19. Gatland KW. Development of the Guided Missile, Iliffe and Sons, Ltd, London, 1954.
    Review: The books reviews the important stages in the development of the missile up to the early 1950s. The survey contains an extraordinary data base of significant missiles (dimensions, power systems, boosters, etc.). It starts from the German V-1 and V-2. Good illustrations.

  20. Scott P. The Shoulders of the Giants: A History of Human Flight to 1919., Addison-Wesley, 1955.
    Review: This is not a technical book, but an easy weekend reading of the prehistoric human endeavors in aviation.

  21. Stevens JH. The Shape of the Aeroplane, Hutchinson Publishers Ltd, London, 1953.
    Review: written and beautifully illustrated by the author, it makes a history up to the beginning of the jet revolution. There are several aerodynamic topics discussed at a basic level, in addition to detailed analyses of selected aircraft (Spitfire, early Fokker airplanes, DC-3, etc.). Good reading !

  22. Ley W. Rockets, Missiles and Space Travel, The Viking Press, NY, 1951.
    Review: The book covers technical, cultural and political issues related to space technology and space travel from the very beginning. Its only problem is that it stops in 1950. Many things have happened since. Fluid reading.

  23. Hood JF. When Monsters Roamed the Skies, Grosset and Dunlop Publ., NY 1968.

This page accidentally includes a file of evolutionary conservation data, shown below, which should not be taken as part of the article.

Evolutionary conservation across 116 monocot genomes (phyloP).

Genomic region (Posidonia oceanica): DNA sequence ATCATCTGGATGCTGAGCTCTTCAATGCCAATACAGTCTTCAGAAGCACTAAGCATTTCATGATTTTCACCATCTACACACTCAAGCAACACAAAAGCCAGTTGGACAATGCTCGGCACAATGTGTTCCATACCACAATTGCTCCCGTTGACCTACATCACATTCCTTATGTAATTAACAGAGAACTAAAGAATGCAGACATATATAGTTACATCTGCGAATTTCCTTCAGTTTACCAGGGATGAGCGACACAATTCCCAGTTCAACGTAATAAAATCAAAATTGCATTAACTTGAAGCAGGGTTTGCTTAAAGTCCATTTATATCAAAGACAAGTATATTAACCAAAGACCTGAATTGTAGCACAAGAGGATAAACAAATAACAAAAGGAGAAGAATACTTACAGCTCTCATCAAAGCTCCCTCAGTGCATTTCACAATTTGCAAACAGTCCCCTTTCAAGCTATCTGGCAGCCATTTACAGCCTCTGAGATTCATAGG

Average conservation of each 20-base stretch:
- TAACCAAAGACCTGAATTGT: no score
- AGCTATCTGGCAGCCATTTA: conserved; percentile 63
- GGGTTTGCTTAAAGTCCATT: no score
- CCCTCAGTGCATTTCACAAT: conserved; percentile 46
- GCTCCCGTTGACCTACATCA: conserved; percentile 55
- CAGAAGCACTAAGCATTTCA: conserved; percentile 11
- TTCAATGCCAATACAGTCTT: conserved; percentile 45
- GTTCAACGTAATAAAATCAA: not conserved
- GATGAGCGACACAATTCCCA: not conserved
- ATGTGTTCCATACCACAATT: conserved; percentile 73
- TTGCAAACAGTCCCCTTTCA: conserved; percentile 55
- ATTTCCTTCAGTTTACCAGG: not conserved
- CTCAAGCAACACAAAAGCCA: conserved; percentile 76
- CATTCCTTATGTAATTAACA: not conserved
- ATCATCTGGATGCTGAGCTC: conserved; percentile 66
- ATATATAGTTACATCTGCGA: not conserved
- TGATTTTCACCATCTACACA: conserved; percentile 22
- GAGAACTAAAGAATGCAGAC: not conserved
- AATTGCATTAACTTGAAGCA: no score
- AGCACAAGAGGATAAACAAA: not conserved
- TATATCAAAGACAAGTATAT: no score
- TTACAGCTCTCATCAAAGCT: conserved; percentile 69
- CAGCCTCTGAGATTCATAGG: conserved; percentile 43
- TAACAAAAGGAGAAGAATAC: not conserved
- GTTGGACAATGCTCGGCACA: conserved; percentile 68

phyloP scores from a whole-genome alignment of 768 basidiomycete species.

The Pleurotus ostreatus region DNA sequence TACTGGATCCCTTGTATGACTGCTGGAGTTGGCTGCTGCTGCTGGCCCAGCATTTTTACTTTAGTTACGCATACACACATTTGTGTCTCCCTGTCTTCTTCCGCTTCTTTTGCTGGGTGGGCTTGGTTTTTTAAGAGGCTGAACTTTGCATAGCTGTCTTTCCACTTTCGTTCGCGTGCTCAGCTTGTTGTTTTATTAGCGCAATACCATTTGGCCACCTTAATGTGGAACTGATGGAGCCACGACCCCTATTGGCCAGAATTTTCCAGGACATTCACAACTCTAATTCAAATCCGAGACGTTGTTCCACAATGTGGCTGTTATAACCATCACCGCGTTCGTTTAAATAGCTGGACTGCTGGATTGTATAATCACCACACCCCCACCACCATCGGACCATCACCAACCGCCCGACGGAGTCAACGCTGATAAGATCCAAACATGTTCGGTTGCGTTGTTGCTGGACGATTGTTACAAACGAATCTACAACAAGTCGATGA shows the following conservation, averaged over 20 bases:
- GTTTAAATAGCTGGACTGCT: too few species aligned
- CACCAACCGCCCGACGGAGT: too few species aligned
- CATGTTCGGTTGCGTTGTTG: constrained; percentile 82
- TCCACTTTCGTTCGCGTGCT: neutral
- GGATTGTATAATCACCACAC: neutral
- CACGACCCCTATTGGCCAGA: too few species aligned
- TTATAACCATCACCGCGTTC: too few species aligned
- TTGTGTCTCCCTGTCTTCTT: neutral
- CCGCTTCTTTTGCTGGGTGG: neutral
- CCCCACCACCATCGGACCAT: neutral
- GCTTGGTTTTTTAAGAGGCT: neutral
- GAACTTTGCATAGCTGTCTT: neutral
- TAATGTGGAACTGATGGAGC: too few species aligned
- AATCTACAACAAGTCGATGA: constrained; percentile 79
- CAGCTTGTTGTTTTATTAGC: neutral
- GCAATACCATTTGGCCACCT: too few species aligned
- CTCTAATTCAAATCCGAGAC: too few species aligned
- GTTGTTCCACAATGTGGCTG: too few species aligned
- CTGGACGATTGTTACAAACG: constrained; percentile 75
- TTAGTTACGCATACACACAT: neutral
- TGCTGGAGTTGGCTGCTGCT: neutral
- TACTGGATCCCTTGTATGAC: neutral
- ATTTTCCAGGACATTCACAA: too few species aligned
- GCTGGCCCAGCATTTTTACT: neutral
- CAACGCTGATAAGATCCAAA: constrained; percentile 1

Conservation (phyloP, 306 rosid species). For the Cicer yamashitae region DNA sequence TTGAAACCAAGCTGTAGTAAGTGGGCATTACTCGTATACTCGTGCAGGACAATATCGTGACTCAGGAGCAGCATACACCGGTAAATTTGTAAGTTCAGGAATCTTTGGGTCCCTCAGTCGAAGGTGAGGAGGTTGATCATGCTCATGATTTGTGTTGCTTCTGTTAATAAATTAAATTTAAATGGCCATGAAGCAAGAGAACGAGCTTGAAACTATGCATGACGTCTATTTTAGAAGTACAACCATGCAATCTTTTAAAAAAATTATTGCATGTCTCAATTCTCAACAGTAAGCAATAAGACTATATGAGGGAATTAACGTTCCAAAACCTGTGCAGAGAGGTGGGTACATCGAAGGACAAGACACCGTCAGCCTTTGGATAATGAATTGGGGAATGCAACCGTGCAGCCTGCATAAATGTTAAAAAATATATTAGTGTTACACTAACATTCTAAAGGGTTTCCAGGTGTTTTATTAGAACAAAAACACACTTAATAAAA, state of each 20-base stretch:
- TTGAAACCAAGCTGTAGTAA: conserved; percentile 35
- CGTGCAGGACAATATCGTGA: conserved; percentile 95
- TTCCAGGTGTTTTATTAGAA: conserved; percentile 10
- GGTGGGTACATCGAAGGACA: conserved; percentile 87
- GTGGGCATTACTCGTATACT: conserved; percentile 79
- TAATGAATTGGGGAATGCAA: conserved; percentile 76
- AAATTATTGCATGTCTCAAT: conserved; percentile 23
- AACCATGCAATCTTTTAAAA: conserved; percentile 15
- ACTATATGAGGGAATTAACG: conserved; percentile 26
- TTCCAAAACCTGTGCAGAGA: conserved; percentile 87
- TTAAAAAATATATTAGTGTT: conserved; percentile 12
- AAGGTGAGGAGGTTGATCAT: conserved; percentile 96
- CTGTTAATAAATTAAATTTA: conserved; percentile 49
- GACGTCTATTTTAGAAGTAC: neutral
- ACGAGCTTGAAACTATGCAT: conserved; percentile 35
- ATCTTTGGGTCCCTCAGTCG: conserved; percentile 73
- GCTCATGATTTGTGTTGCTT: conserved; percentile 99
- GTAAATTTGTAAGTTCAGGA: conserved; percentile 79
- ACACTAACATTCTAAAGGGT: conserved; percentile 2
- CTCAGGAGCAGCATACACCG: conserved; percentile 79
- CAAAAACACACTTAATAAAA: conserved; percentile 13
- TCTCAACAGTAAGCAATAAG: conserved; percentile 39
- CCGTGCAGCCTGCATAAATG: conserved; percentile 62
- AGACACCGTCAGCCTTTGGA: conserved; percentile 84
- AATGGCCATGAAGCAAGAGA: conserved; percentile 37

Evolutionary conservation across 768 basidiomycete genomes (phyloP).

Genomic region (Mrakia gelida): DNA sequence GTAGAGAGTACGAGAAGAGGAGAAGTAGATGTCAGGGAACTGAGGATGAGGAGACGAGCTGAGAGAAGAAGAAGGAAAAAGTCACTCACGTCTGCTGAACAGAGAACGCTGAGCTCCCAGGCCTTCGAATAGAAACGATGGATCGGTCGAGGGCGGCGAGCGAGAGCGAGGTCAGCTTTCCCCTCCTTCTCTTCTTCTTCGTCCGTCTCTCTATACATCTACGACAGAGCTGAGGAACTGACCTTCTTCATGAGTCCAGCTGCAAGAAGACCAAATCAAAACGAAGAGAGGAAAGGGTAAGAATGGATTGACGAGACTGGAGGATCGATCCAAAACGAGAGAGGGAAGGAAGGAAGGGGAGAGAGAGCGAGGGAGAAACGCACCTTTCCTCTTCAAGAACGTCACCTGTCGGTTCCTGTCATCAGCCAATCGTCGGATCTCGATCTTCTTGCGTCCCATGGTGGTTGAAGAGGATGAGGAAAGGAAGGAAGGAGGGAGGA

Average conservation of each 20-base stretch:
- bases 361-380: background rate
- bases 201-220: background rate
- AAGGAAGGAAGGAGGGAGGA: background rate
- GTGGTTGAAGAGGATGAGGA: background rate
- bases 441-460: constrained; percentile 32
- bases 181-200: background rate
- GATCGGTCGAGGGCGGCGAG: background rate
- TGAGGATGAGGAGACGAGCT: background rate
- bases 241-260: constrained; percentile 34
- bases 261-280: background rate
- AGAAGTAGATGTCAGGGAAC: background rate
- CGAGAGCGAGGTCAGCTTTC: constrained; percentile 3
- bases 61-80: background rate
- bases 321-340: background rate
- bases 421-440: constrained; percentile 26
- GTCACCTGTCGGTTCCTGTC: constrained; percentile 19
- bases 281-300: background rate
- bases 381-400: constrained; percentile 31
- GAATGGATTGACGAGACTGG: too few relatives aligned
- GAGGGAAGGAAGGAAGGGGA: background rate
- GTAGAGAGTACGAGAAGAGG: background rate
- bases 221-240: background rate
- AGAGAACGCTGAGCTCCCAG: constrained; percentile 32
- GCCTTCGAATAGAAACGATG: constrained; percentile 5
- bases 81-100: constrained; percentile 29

Review: This is a non-technical book about dirigibles, those huge lighter-than-air that had their hey-days during the first two decades of the century. The book is illustrated with vintage photos of the Zeppelin monsters (1900-1919) and other types of machinery.

  24. Blackall TE. Concorde: The History, the Fact and the Figures, G.T. Foulis and Co, Ltd, 1969.
    Review: As the subtitle implies, this is the story of the Anglo-French joint-venture in the design and production of the supersonic airliner Concorde. The events are seen in the historical and political perspective. There are some interesting technical data (skin temperatures, performances, engines, economics) and many black/white photos of the Concorde itself and other supersonic adventures.

  25. Hallion, RC. On the Frontier: Flight Research at Dryden, 1946-1981, NASA SP 4303 1983. (foreword by N. Armstrong)
    Review: This is an exciting account of high speed and space flight. From confronting the speed of sound (1940s) to the experimental aircraft, such as X-15 and XB-70, and then on to the Gemini and Apollo projects and the space Shuttle. A book without many technicalities.

  26. Liberatore, E.K. Helicopters Before Helicopters, Krieger Publ., 1998, Malabar, FL
    Review: This is an easy read of helicopter history from the first speculative ideas of rotorcraft aerodynamics. The book also contains a discussion of early helicopters, a list of relevant patents, a full glossary of technical terms and a good bibliography.
  27. Schultz, W. Winds of Change – Expanding the Frontiers of Flight. NASA, 1993.
    Review: This is a summary of 75 years of aerodynamics reseearch at NASA Langley, from 1917. It si a non technical monograph illustrated with many photographs.

  28. Hartman, EP. Adventures in Research: History of the Ames Research Center, 1940-1965, NASA SP-4302, 1970. (foreword by C. Lindbergh)


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Copyright © A. Filippone (1997-2005). All Rights Reserved.